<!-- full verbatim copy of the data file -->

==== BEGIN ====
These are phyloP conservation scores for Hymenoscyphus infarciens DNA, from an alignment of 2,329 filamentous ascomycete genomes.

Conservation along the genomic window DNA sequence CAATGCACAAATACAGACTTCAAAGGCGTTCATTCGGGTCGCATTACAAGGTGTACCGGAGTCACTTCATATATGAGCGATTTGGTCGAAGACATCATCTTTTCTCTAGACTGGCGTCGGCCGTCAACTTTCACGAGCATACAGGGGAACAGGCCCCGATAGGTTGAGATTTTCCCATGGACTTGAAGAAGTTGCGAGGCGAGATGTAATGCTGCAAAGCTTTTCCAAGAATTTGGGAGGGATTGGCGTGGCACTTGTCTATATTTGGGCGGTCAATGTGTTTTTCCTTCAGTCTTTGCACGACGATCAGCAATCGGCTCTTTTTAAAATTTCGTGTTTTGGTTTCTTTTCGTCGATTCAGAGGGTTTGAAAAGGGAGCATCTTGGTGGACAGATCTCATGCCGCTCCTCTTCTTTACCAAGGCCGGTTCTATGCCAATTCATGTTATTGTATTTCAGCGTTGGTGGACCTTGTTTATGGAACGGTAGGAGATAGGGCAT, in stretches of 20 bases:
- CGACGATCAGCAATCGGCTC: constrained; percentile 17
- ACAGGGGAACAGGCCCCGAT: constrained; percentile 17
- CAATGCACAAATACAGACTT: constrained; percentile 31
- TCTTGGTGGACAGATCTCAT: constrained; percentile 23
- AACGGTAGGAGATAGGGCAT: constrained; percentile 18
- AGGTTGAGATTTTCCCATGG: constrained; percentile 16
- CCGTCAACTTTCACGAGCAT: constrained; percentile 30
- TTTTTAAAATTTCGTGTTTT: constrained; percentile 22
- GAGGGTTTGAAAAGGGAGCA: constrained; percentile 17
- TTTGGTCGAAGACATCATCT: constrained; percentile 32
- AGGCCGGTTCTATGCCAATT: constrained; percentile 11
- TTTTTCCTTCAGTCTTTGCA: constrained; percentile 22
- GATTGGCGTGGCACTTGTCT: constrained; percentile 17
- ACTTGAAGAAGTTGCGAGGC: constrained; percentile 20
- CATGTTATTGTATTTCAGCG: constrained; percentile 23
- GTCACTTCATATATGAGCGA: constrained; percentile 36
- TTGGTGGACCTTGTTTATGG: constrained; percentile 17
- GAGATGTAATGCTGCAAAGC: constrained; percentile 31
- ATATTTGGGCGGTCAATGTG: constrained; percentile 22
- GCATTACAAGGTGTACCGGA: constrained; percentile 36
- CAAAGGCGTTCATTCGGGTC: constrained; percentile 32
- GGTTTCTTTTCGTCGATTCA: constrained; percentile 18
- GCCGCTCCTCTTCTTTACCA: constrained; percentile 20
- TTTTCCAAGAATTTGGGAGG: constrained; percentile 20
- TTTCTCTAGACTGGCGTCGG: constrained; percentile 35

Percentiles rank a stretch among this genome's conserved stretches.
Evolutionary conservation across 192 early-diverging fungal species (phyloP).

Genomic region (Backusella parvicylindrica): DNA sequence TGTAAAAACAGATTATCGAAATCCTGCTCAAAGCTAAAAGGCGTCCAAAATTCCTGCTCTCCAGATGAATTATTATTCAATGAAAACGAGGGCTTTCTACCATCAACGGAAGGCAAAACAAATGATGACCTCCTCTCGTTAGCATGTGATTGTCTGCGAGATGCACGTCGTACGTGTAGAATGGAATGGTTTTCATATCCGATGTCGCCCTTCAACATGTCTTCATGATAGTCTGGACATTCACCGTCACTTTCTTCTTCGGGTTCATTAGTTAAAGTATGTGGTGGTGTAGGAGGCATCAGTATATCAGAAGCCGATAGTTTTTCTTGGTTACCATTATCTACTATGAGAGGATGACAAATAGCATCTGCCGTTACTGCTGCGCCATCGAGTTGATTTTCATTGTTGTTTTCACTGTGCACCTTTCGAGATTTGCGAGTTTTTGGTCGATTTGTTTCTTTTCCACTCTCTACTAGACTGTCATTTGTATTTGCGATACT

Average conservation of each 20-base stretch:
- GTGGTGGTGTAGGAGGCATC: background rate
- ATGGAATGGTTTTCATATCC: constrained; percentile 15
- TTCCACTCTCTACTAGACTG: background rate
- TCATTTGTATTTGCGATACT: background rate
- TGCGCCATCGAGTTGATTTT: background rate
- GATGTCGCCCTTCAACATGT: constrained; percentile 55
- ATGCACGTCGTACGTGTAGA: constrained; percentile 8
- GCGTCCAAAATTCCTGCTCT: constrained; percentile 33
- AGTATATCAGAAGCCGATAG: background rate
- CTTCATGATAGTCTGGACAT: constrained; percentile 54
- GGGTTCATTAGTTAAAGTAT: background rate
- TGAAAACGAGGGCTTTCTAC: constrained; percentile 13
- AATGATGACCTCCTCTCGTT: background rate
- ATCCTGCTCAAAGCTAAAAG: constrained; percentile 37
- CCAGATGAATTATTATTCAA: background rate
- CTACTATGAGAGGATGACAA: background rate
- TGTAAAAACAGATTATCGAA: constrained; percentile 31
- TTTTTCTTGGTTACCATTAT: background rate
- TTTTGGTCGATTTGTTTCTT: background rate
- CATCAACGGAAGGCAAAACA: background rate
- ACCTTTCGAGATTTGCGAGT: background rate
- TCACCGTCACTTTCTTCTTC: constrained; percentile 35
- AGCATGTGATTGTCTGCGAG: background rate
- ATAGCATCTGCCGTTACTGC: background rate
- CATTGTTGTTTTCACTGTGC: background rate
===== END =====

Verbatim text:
These are phyloP conservation scores for Hymenoscyphus infarciens DNA, from an alignment of 2,329 filamentous ascomycete genomes.

Conservation along the genomic window DNA sequence CAATGCACAAATACAGACTTCAAAGGCGTTCATTCGGGTCGCATTACAAGGTGTACCGGAGTCACTTCATATATGAGCGATTTGGTCGAAGACATCATCTTTTCTCTAGACTGGCGTCGGCCGTCAACTTTCACGAGCATACAGGGGAACAGGCCCCGATAGGTTGAGATTTTCCCATGGACTTGAAGAAGTTGCGAGGCGAGATGTAATGCTGCAAAGCTTTTCCAAGAATTTGGGAGGGATTGGCGTGGCACTTGTCTATATTTGGGCGGTCAATGTGTTTTTCCTTCAGTCTTTGCACGACGATCAGCAATCGGCTCTTTTTAAAATTTCGTGTTTTGGTTTCTTTTCGTCGATTCAGAGGGTTTGAAAAGGGAGCATCTTGGTGGACAGATCTCATGCCGCTCCTCTTCTTTACCAAGGCCGGTTCTATGCCAATTCATGTTATTGTATTTCAGCGTTGGTGGACCTTGTTTATGGAACGGTAGGAGATAGGGCAT, in stretches of 20 bases:
- CGACGATCAGCAATCGGCTC: constrained; percentile 17
- ACAGGGGAACAGGCCCCGAT: constrained; percentile 17
- CAATGCACAAATACAGACTT: constrained; percentile 31
- TCTTGGTGGACAGATCTCAT: constrained; percentile 23
- AACGGTAGGAGATAGGGCAT: constrained; percentile 18
- AGGTTGAGATTTTCCCATGG: constrained; percentile 16
- CCGTCAACTTTCACGAGCAT: constrained; percentile 30
- TTTTTAAAATTTCGTGTTTT: constrained; percentile 22
- GAGGGTTTGAAAAGGGAGCA: constrained; percentile 17
- TTTGGTCGAAGACATCATCT: constrained; percentile 32
- AGGCCGGTTCTATGCCAATT: constrained; percentile 11
- TTTTTCCTTCAGTCTTTGCA: constrained; percentile 22
- GATTGGCGTGGCACTTGTCT: constrained; percentile 17
- ACTTGAAGAAGTTGCGAGGC: constrained; percentile 20
- CATGTTATTGTATTTCAGCG: constrained; percentile 23
- GTCACTTCATATATGAGCGA: constrained; percentile 36
- TTGGTGGACCTTGTTTATGG: constrained; percentile 17
- GAGATGTAATGCTGCAAAGC: constrained; percentile 31
- ATATTTGGGCGGTCAATGTG: constrained; percentile 22
- GCATTACAAGGTGTACCGGA: constrained; percentile 36
- CAAAGGCGTTCATTCGGGTC: constrained; percentile 32
- GGTTTCTTTTCGTCGATTCA: constrained; percentile 18
- GCCGCTCCTCTTCTTTACCA: constrained; percentile 20
- TTTTCCAAGAATTTGGGAGG: constrained; percentile 20
- TTTCTCTAGACTGGCGTCGG: constrained; percentile 35

Percentiles rank a stretch among this genome's conserved stretches.
Evolutionary conservation across 192 early-diverging fungal species (phyloP).

Genomic region (Backusella parvicylindrica): DNA sequence TGTAAAAACAGATTATCGAAATCCTGCTCAAAGCTAAAAGGCGTCCAAAATTCCTGCTCTCCAGATGAATTATTATTCAATGAAAACGAGGGCTTTCTACCATCAACGGAAGGCAAAACAAATGATGACCTCCTCTCGTTAGCATGTGATTGTCTGCGAGATGCACGTCGTACGTGTAGAATGGAATGGTTTTCATATCCGATGTCGCCCTTCAACATGTCTTCATGATAGTCTGGACATTCACCGTCACTTTCTTCTTCGGGTTCATTAGTTAAAGTATGTGGTGGTGTAGGAGGCATCAGTATATCAGAAGCCGATAGTTTTTCTTGGTTACCATTATCTACTATGAGAGGATGACAAATAGCATCTGCCGTTACTGCTGCGCCATCGAGTTGATTTTCATTGTTGTTTTCACTGTGCACCTTTCGAGATTTGCGAGTTTTTGGTCGATTTGTTTCTTTTCCACTCTCTACTAGACTGTCATTTGTATTTGCGATACT

Average conservation of each 20-base stretch:
- GTGGTGGTGTAGGAGGCATC: background rate
- ATGGAATGGTTTTCATATCC: constrained; percentile 15
- TTCCACTCTCTACTAGACTG: background rate
- TCATTTGTATTTGCGATACT: background rate
- TGCGCCATCGAGTTGATTTT: background rate
- GATGTCGCCCTTCAACATGT: constrained; percentile 55
- ATGCACGTCGTACGTGTAGA: constrained; percentile 8
- GCGTCCAAAATTCCTGCTCT: constrained; percentile 33
- AGTATATCAGAAGCCGATAG: background rate
- CTTCATGATAGTCTGGACAT: constrained; percentile 54
- GGGTTCATTAGTTAAAGTAT: background rate
- TGAAAACGAGGGCTTTCTAC: constrained; percentile 13
- AATGATGACCTCCTCTCGTT: background rate
- ATCCTGCTCAAAGCTAAAAG: constrained; percentile 37
- CCAGATGAATTATTATTCAA: background rate
- CTACTATGAGAGGATGACAA: background rate
- TGTAAAAACAGATTATCGAA: constrained; percentile 31
- TTTTTCTTGGTTACCATTAT: background rate
- TTTTGGTCGATTTGTTTCTT: background rate
- CATCAACGGAAGGCAAAACA: background rate
- ACCTTTCGAGATTTGCGAGT: background rate
- TCACCGTCACTTTCTTCTTC: constrained; percentile 35
- AGCATGTGATTGTCTGCGAG: background rate
- ATAGCATCTGCCGTTACTGC: background rate
- CATTGTTGTTTTCACTGTGC: background rate